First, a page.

Mr. Rybczynski asked how the proposed design guidelines for the Coast Guard headquarters building would relate to the concepts for this building that were previously presented to the Commission; he commented that the earlier concepts were discouraging while the current master plan proposal shows a more modestly scaled treatment of the building. Mr. Perry responded that the master plan materials include a set of design and landscape guidelines. Mr. Luebke confirmed that this information was provided to the Commission but was received only recently; he referred the Commission members to the executive summary. Mr. Perry said that the guidelines are extensive and thorough, addressing issues such as scale, material, and relationships to the rest of the campus, and would be part of the design process for each new building that is brought forward for review. Mr. Rybczynski commented that this would be particularly important for the Coast Guard building, which is unlike any existing built form on the campus; the other proposed buildings are generally similar to the scale and pattern of the existing historic buildings. He commented that the illustrated form of the Coast Guard building is "quite convincing" and expressed support for the concept of sinking courtyards into the building in order to keep the roofline low; however, he questioned whether this concept would be maintained as the building design is developed. Mr. Abdur-Rahman responded that the initial design work for the Coast Guard building resulted from an earlier appropriation of funds; upon approval of the master plan, the design and construction team will be required to follow the new design guidelines, and all projects will go through a thorough review process to ensure compatibility with the operational needs of DHS as well as adherence to the "spirit" of the master plan and design guidelines.

Mr. Luebke noted that several people in the audience may wish to address the Commission concerning the proposal. Chairman Powell recognized Elizabeth Merritt, deputy general counsel at the National Trust for Historic Preservation. Ms. Merritt said that the Trust strongly objects to the proposed master plan. She reminded the Commission of the Trust's testimony in 2007 which stated the concern, shared by other consulting parties in the historic preservation Section 106 review process, that the proposed DHS headquarters would "overwhelm and destroy" this National Historic Landmark campus. She said that the consulting parties prepared a consensus document recommending a maximum of 2.5 million gross square feet on the site, and the National Capital Planning Commission had directed GSA to provide an alternative that was within this limit. She acknowledged that GSA and DHS have refined the proposal to site the new buildings more carefully in relation to this historic campus, to reuse a large portion of the buildings that contribute to the site's historic character, and to shift one million gross square feet of program to the east campus. However, she noted that the result is still five million gross square feet proposed for the west campus—3.8 million square feet of building space and 1.2 million square feet of parking, most of which is above ground. She said that this total is five times the site's current density and double the maximum that was recommended by the consulting parties.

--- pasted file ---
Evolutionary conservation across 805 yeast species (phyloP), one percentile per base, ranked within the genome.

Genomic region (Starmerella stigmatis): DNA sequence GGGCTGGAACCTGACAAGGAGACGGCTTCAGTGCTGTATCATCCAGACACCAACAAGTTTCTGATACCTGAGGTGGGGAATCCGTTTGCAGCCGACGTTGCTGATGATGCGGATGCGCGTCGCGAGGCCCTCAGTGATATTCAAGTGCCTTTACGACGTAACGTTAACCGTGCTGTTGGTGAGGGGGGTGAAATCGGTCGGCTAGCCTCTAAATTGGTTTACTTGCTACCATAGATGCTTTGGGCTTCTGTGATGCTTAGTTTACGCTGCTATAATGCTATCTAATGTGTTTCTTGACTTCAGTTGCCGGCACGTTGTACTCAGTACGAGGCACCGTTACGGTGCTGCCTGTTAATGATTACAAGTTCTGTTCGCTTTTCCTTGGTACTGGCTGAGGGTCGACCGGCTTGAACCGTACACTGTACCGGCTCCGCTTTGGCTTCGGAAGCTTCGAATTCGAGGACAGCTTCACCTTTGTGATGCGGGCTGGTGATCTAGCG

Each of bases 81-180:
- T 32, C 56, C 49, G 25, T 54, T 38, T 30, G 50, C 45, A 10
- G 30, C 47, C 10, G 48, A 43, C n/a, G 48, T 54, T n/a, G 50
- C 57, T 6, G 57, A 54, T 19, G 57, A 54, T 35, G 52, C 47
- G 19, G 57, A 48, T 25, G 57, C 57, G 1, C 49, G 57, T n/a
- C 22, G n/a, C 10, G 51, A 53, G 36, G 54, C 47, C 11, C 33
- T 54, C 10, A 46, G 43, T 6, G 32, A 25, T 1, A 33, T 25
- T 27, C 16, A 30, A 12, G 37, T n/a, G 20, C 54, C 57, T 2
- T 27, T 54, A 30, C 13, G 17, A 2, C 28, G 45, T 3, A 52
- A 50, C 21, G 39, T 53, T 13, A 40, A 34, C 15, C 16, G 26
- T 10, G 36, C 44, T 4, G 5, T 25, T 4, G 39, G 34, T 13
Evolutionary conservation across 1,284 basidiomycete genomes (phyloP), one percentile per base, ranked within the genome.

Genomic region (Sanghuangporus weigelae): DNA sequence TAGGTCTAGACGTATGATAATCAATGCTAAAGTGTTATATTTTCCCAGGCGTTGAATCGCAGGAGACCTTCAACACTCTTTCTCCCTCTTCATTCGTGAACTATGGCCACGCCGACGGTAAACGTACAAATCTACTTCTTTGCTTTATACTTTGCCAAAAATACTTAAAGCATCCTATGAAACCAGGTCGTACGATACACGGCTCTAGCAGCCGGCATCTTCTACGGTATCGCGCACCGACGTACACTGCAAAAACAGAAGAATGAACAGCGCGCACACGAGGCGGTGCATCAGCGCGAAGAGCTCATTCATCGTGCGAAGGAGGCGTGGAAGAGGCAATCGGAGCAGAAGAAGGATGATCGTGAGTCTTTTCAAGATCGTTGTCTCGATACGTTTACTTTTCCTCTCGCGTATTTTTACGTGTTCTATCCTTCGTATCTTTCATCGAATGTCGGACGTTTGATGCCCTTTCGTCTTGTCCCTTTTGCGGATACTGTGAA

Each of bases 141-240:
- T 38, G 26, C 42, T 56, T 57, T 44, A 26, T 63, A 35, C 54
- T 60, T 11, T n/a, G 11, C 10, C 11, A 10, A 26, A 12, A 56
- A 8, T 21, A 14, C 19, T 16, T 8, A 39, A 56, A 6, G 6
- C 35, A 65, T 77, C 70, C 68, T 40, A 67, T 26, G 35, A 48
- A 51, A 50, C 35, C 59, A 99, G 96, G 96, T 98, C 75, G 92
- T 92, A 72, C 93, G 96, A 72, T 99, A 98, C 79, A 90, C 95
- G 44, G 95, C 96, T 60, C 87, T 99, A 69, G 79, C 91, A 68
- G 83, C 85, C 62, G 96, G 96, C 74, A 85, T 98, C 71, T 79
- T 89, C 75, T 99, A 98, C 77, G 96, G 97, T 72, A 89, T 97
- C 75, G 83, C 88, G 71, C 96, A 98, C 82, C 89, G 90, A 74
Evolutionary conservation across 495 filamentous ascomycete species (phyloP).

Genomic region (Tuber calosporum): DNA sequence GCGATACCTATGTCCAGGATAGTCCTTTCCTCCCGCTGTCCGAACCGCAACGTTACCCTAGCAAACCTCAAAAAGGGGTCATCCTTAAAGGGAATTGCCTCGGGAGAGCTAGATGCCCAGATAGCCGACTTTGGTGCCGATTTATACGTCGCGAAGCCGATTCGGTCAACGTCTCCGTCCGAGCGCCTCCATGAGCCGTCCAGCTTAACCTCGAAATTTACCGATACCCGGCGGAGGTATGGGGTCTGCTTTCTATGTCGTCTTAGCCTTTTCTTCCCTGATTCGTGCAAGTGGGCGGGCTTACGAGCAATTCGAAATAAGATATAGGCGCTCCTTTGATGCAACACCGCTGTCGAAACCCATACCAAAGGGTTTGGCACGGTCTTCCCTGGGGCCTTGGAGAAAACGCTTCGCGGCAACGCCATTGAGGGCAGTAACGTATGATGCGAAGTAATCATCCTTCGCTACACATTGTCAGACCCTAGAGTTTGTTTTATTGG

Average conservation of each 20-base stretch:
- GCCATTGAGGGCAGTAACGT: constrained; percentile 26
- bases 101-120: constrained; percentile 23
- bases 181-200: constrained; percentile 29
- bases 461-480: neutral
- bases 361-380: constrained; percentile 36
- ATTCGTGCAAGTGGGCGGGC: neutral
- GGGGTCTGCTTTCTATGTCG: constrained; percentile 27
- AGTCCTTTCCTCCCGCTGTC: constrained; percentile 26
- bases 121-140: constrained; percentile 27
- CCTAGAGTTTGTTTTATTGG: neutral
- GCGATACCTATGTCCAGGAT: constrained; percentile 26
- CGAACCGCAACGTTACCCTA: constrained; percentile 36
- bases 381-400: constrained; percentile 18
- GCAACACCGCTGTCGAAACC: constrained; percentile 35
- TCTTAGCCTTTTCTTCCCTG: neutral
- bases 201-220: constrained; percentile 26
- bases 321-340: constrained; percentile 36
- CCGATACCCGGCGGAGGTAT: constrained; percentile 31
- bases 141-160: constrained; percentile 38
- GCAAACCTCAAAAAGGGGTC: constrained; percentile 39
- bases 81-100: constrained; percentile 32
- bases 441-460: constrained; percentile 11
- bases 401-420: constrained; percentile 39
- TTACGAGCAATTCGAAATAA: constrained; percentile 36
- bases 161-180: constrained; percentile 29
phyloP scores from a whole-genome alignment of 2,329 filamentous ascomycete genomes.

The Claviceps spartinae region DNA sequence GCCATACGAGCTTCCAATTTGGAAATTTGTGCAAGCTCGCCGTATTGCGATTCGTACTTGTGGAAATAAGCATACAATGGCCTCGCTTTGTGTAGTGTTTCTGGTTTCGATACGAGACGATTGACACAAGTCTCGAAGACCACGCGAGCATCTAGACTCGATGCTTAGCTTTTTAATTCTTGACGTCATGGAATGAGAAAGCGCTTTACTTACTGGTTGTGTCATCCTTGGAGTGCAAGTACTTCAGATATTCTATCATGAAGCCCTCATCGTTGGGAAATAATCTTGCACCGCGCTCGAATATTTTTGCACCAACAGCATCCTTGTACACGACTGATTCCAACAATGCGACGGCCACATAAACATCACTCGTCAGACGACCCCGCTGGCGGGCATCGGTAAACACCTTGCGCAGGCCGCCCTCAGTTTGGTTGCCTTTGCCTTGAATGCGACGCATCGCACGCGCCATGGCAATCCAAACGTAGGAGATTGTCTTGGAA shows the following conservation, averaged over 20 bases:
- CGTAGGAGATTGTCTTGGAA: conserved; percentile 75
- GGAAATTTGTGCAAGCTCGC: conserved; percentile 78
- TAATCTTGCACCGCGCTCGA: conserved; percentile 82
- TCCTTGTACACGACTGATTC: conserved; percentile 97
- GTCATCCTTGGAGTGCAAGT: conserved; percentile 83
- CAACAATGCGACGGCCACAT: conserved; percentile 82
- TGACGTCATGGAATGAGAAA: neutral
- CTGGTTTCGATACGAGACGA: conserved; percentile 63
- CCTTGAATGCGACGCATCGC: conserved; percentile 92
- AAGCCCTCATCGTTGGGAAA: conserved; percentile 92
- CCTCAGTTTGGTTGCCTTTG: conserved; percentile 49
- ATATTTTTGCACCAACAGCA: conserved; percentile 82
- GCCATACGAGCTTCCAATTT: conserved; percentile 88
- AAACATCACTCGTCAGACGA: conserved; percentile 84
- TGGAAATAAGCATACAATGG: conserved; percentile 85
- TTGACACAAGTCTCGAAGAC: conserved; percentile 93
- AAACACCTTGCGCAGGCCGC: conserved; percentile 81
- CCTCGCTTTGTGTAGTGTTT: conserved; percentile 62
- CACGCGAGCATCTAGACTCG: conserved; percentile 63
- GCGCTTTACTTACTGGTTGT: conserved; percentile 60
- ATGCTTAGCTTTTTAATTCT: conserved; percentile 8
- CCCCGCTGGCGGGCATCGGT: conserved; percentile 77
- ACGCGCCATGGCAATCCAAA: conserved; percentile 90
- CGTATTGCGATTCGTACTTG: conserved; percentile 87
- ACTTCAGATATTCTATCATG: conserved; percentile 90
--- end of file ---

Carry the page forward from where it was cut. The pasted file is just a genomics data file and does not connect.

Ms. Merritt explained that the national significance of the St. Elizabeths campus is based on the landscape, which was intended to serve therapeutic purposes, as much as on the built structures on the site. She said that the master plan responds to this concern by protecting the major open spaces on the upper plateau and placing the bulk of new construction on the vegetated western slopes, harming a character-defining element of the campus that forms an integral part of the green topographic bowl that frames central Washington. She said that the parking structures and security modifications would have severe negative impacts from a visual and planning perspective on the campus, the neighborhood, and views within and to the site.

Ms. Merritt emphasized that the Trust continues to oppose the proposed master plan even with the modifications that have been made. She said that the National Park Service has concluded that the negative impacts of the master plan proposals could result in the withdrawal of the site's designation as a National Historic Landmark. She recommended that the proposed density on the west campus should be reduced further in order to allow for more appropriate development; if this could not be achieved with the DHS program, she recommended that GSA find another tenant for this site. She said that this recommendation is shared by the Trust, the D.C. Preservation League, the Committee of 100 on the Federal City, and the National Coalition to Save Our Mall.

Ms. Merritt raised additional concerns about the master plan. She said that the proposed phasing includes massive new construction in the first phase, including the Coast Guard headquarters and associated parking structure, while postponing rehabilitation of most of the historic buildings and landscape to the second and third phases which have not been funded. She therefore expressed concern that the project would halt—due to economic limitations or a change in the DHS program—before most of the needed preservation and mitigation measures are undertaken, leaving only the first phase with its major negative impacts and little benefit to the site or the community. She said that the Coast Guard could be accommodated on the site in a more appropriate manner but this would be difficult to achieve unless the overall proposed density is reduced. She also noted that the master plan relies on using National Park Service property for the proposed access to the west side of the campus, and she questioned whether the Park Service would cooperate in achieving the destruction of a National Historic Landmark.